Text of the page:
Sanctions: a disgrace to us all

I received this note yesterday from someone who had seen a posting I made last March about Jobcentre Plus sanctions.  I have not clicked ‘approve comment’, for two reasons: one is that it would reveal the identity of the person who sent it (I have written to her to check whether this is what she intended), the other that the format of the blog does tend to bury the comments made on older posts, and this is much too important.  This is what she wrote:

i am a single parent with a daughter of 8 and to have had a sanction put on my jsa benefit for failing to attend a tomorrows peoples appointment they say i had. The only appointment imissed well didnt really miss just got there late due to taking child to school then i had to walk 3 miles as didnt have bus fare only to be left standing outside in cold while they discussed what to do which ended with me being sent away and informed that another letter would be sent to me. i then had notice in post that my JSA would be sanctioned from 10/05/13 until 10/08/13 and i would get nothing. i only heard about a hardship allowance i could try and claim but as of yet heard nor received any kind of help wot so ever, and the job centre advisors just seem to fob me off they have been of no help wot so ever plus i still havnt had any information regarding my reconsideration letter ive sent.

The rules governing these sanctions are fairly new. For low-level offences, such as missing an interview, the usual sanction for a first offence is four weeks; for a second offence in the same year it is thirteen weeks. ‘Tomorrow’s People’ is a part of the Work Programme, and this interview may have been part of mandatory work activity, which also carries a 13 week sanction. I am not sure of the details here – whether this is a breach of mandatory conditions, whether my correspondent has been given a previous sanction, or whether she has been penalised further for something said after she arrived – but I do not think that any of those issues is what matters here. There are lots of opportunities to incur a 13 week sanction. As far as I can tell, what has been done in this case is most probably what the rules say ought to be done. And the fact is that this person has had her benefit stopped for three months for the offence of being too poor to afford her bus fare.

In the past, people studying social policy could look in bemused distaste at the practices of the Victorian Poor Law. People were treated then with contempt and dehumanised in accordance with accepted public practice. We can now be reasonably sure that future generations will look back at our current policies with the same sense of horror. I know, as a citizen and a taxpayer, that this is done in my name, and I am ashamed.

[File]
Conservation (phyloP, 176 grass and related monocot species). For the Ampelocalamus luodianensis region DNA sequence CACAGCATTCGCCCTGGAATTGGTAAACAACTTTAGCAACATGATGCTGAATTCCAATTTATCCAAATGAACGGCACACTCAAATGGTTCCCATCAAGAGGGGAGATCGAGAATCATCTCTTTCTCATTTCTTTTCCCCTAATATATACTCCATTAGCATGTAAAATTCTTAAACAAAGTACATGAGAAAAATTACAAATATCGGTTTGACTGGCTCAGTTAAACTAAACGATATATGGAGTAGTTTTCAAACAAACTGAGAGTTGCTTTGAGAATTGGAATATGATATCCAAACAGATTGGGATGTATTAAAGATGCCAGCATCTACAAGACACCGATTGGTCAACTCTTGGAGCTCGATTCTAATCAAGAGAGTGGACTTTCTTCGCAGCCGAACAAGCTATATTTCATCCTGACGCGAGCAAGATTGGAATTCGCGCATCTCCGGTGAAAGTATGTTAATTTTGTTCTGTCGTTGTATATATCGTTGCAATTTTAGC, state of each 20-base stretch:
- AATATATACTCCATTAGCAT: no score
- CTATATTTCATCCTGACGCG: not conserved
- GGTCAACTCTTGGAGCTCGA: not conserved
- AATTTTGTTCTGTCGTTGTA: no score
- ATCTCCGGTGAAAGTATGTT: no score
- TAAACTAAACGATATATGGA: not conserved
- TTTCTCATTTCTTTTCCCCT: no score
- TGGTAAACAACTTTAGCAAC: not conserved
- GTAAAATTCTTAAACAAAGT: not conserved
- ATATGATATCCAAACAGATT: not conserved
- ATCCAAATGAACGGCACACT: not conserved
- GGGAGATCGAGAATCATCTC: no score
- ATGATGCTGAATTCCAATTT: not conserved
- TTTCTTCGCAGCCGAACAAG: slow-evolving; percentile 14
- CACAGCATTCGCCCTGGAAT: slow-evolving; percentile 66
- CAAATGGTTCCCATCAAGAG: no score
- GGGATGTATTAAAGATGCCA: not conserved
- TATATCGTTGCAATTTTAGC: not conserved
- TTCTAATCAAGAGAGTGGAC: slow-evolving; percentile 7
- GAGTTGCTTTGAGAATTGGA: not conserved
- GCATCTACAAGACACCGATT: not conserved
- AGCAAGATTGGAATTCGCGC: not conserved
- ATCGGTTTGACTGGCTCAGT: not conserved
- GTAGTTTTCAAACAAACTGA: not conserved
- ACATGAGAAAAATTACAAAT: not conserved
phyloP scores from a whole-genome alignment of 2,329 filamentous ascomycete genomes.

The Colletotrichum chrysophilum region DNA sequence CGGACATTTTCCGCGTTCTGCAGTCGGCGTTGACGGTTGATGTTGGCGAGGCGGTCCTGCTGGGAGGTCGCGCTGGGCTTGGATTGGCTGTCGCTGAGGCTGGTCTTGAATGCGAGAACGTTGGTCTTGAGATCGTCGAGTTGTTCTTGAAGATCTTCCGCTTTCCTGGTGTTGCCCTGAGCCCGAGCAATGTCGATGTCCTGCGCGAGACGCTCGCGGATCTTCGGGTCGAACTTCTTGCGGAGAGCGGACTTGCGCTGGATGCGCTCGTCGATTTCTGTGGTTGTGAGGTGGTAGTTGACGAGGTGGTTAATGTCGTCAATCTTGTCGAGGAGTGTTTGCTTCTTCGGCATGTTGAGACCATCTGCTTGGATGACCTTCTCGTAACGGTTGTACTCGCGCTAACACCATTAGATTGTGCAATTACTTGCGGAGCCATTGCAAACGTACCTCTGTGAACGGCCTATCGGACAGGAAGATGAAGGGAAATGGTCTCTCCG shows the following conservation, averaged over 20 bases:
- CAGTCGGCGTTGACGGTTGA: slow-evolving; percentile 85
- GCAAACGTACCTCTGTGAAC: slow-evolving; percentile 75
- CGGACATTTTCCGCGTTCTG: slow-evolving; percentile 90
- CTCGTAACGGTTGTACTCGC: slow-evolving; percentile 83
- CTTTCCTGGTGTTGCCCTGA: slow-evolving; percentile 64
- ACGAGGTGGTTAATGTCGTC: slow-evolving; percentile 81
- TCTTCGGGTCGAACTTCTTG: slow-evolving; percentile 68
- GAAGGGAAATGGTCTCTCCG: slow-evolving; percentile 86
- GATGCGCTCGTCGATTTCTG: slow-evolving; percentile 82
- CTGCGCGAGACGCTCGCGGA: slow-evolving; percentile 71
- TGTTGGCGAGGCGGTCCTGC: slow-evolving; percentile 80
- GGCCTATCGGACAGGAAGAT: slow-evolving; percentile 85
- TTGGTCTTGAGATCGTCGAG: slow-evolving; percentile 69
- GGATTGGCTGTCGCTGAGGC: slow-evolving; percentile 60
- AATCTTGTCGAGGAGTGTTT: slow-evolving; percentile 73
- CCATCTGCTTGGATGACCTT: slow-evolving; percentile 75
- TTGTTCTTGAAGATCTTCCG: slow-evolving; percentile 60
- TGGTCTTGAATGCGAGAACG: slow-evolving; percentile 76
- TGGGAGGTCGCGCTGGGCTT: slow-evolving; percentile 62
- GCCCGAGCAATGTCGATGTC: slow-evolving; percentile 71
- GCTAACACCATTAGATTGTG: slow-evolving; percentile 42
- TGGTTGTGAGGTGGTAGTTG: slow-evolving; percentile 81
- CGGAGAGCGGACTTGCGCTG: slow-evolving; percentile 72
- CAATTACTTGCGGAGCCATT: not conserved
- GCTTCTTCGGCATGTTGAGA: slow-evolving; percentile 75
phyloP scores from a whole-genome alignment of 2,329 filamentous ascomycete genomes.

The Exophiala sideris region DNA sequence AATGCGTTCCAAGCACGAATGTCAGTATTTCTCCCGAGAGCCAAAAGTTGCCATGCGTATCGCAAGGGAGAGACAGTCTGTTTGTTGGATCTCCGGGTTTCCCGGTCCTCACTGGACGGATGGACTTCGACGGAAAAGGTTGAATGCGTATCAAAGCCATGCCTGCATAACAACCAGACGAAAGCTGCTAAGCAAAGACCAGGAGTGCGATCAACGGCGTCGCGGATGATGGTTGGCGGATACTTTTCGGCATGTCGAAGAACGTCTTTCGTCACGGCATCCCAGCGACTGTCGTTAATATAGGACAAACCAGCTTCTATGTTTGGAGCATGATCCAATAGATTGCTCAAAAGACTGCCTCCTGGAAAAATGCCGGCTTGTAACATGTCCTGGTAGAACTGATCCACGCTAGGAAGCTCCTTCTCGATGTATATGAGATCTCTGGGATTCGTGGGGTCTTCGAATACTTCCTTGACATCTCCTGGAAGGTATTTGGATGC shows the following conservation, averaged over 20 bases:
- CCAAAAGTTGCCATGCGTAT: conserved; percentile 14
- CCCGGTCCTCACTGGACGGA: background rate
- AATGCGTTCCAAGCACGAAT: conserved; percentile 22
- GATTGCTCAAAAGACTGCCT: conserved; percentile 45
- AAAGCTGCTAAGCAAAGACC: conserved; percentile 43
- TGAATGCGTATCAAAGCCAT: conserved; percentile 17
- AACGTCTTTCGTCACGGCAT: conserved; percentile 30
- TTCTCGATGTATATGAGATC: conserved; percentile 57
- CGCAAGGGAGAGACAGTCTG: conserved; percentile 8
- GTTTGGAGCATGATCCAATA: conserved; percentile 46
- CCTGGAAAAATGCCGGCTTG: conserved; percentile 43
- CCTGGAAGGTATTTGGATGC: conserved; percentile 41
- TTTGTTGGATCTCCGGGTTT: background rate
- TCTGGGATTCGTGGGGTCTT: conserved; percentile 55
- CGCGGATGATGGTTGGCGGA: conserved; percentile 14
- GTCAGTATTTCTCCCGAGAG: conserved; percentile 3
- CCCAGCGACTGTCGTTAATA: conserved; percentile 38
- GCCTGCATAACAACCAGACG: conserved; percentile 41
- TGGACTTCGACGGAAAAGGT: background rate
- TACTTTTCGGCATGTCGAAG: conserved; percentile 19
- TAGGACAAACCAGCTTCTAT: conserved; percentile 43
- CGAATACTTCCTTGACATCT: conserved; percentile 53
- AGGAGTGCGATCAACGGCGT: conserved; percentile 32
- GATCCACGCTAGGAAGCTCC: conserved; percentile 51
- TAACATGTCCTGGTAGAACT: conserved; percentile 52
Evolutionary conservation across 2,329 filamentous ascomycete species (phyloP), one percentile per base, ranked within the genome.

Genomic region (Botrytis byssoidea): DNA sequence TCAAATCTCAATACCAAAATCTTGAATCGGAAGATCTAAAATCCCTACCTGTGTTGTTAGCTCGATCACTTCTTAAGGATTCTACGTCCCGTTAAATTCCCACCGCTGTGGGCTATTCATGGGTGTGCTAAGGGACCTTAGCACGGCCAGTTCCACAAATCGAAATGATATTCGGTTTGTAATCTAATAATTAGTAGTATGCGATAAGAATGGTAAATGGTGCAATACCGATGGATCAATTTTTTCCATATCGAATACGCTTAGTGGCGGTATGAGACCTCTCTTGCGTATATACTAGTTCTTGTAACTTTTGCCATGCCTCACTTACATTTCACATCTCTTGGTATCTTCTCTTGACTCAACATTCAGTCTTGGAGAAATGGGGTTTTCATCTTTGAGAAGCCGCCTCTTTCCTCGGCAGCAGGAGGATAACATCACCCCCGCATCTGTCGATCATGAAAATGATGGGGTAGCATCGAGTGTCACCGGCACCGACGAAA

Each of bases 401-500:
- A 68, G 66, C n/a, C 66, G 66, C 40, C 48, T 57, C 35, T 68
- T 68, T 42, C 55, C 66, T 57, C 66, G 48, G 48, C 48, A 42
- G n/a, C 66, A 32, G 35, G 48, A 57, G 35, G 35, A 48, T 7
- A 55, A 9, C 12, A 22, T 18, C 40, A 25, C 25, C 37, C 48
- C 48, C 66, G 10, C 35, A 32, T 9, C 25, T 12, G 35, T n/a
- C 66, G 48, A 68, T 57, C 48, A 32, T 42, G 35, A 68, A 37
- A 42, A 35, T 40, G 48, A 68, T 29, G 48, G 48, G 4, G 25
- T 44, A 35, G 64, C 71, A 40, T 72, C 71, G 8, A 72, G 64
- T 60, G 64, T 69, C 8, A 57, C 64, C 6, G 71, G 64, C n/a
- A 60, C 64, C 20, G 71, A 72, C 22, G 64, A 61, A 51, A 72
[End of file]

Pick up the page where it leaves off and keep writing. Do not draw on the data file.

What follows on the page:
3 comments

  1. tracey giles

    hi paul thankyou for taking the time to read my comment about JSA sanctions. as u are aware my benefit has been sanctioned for 13 wks as id (failed to attend a appointment) at tomorrows peoples office anyway u wanted to no if id had a previous sanction and the answer to that is never. i may have missed the odd signing on app due to ill health but i have always attended my appointments with tomorrows people. So when i received the sanction letter to say i was shocked is an understatement. could u pls tell me who puts the sanctions on our benefits is it DWP or TOMORROWS PEOPLE?

    • Paul Spicker

      Tracey Giles has also written to me to give permission to show her comments on the blog.

      Tomorrow’s People is a charity working with employment issues in several regions. They act as a sub-contractor for the Work Programme (and were reported to be rather upset by their relegation to the second rank when the prime contracts were made). The DWP rather than the sub-contractor is ultimately responsible for decisions about sanctions.

      Her benefit has been stopped for 13 weeks. This might be a ‘higher-level sanction’, imposed for refusing to participate in Mandatory Work Activity, but it might also be a ‘lower level sanction’ for ‘failing to participate in a specified scheme’ or ‘losing a place on a training scheme or employment programme because of misconduct’. It’s very difficult to tell without seeing the papers or the terms of the letter she was sent, but I think the decision is open to question on most of the possible grounds it might have been made on. I have suggested that Ms Giles should be getting advice from a law centre, welfare rights centre or Citizens Advice Bureau, and looking for a ‘revision at any time’ of the decision or, if that is blocked, a legal appeal. None of that, of course, affects the basic point that I have made in the blog. By any reasonable standard, this sanction is excessive.

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